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Modular Cutter: Storing & Switching Modules

This question is for a T20 build of a 1000t ship with an internally stored cutter and second module.

I assume a 30t space would be allocated for storing the additional module, but how to handle the switch out?

I detest the bulky method used by the Broadsword, where one is left free-floating while retrieving/storing the other.

Both modules will get constant use so the switch needs to be fast and hassle free.

I suppose a "loader" could be arranged just below the hanger, but this would probably consume an additional 30+ tons.

Any ideas?
I had a larger ship (cargo hauler, lighter fashion, unstreamlined) that used a single Cutter and modules for atmo interface with the extra modules arranged around the ship's spine much like the rounds in a revolver. Minimal extra lost volume (none in some design rules) and quick pick and choose of modules, just spin them around.

Other than something like that I think about the only way is what you have thought up. Either lost space to swap, your extra 30tons or drop one off to grab the other.
One thought on your ship idea. You could put that 30tons to use as a volume for a collapsible fuel bladder. Once the bladder is drained and stored (taking up 5% of it's full capacity) you have the space open for swaps. When you're done swaps and want the extra fuel just pump the bladder back up. So you have 36tons set aside with either 30tons of fuel or 30tons empty for moduel swaps or other uses.
I like that fuel idea, far-trader. Use it for jump fuel, and you'll be ready for a fast swap if you need it when you arrive. A definite improvement over the (IMHO)highly impractical manoeuvres required by the Broadsword.

Without that bladder, I don't really agree with the use of modular cutters aboard ships. Sure, in starport use they really shine, but on a ship I'd go with a multi-purpose smallcraft every time. Just think, that 30 dton module could be an extra ship's boat ...
I would design the modules for external load. That way, your drive and pilot sections could just be moved from one module to the other. I'm not sure you need 30dTons for that, but you might....
If you were willing to live without windows, you could even have the drives and bridge all in one stubby 20dton cylinder. Just clip the module to the front and off you go.

You would need pretty strong clamps, though, and the front of the module would have to be pointy.
Originally posted by far-trader:
One thought on your ship idea. You could put that 30tons to use as a volume for a collapsible fuel bladder. Once the bladder is drained and stored (taking up 5% of it's full capacity)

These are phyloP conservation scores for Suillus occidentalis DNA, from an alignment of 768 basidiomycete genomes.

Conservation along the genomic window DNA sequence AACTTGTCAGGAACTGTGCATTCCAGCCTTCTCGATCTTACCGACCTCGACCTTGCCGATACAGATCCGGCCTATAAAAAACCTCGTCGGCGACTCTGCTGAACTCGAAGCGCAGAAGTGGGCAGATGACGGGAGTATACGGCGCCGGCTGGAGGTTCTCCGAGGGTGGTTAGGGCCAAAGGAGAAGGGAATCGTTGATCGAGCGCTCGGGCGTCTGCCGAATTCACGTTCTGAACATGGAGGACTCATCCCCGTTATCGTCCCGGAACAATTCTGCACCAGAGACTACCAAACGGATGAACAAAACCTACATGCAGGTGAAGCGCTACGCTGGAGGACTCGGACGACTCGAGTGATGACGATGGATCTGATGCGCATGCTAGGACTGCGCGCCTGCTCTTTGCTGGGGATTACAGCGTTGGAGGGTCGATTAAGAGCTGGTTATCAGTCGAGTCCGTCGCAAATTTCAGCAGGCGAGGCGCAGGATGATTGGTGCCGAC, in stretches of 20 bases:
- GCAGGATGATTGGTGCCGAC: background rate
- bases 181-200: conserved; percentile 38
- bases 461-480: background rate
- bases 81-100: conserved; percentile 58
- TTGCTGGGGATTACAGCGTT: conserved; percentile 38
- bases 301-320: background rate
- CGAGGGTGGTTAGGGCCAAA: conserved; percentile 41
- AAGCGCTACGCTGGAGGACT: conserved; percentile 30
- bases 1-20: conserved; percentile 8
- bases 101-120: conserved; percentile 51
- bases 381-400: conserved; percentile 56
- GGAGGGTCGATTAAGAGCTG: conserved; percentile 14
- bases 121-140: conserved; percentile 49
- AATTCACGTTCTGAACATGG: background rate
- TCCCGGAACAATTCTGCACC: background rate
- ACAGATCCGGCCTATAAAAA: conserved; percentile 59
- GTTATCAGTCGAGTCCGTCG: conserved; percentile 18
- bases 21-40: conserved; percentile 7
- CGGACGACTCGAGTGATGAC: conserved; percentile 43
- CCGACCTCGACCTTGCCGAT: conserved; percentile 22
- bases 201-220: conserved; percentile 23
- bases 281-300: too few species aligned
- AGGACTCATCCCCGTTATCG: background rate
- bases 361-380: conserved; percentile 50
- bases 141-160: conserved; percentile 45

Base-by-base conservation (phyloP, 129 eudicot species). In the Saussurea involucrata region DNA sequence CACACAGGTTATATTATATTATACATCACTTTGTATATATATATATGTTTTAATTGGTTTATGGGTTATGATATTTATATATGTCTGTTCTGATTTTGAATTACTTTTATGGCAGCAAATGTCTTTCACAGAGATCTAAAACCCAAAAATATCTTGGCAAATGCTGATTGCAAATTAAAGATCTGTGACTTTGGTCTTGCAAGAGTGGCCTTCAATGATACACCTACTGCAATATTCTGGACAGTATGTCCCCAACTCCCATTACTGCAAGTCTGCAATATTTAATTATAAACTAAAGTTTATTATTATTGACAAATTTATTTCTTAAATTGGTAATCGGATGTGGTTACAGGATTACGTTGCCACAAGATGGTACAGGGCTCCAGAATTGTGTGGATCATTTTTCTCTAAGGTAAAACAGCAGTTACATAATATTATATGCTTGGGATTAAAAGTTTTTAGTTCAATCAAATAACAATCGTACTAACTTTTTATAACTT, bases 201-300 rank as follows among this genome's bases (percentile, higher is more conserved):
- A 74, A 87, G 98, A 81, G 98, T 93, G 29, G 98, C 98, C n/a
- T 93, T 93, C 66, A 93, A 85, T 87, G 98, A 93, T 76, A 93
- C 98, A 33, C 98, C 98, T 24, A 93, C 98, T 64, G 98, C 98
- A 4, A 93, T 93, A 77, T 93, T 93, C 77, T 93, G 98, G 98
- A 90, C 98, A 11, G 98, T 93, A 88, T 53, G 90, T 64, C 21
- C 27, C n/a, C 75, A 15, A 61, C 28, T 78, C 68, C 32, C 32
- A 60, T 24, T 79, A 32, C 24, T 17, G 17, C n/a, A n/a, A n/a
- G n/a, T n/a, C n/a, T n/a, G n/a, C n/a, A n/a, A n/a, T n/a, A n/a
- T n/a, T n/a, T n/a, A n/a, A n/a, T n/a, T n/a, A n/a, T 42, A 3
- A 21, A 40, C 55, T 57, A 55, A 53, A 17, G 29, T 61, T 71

Where does the 5% come from? MT says that they take up 0 space collapsed, but I thought that was a little far fetched so I used .1%(.001 times tank size). I don't remember just where in CT these came in so I just retro-fitted them into CT myself.
Originally posted by Andy Fralix:
Where does the 5% come from?
FF&S1 iirc, and T4 as well I think. The costs escape me at the moment. You can't use fuel in bladders directly, it has to transferred to hard tanks first. There are hard temporary tanks that store at 25% of full volume capacity as well but allow direct use of the fuel. I think both get mention in T20 as well.

One thing that is not clear and kinda bugs me is if a tank of X volume requires X + % volume in the hold or if they are somehow magic or something and the actual tanks themselves require no volume beyond what they hold. That seems to be the way I see many such designs. In which case you'd be back to you zero volume when stored
Your 0.1% is pretty negligible in my opinion. I'd probably ignore it at that volume
Collapsible tanks vary between versions. In MT they cost Cr35/m3, but take no space when empty. In FF&S1 it's Cr100/m3, but take 5%. In FF&S2 it's Cr35/m3 and 10%.

You could argue that all fuel tankage includes pipes etc, which is why these still take space when empty.
Then maybe the answer is like bridges. There is a given minium size for connection,pumps and controls or a %age of the full tank which ever is larger. From my navy days, I think the hardware should fit into 1 ton and still have access to any valves and/or controls. Call it 1 ton or 1% which ever is largest. Also note that this approach will require setting aside 1 ton for controls if you install a collapsible tank.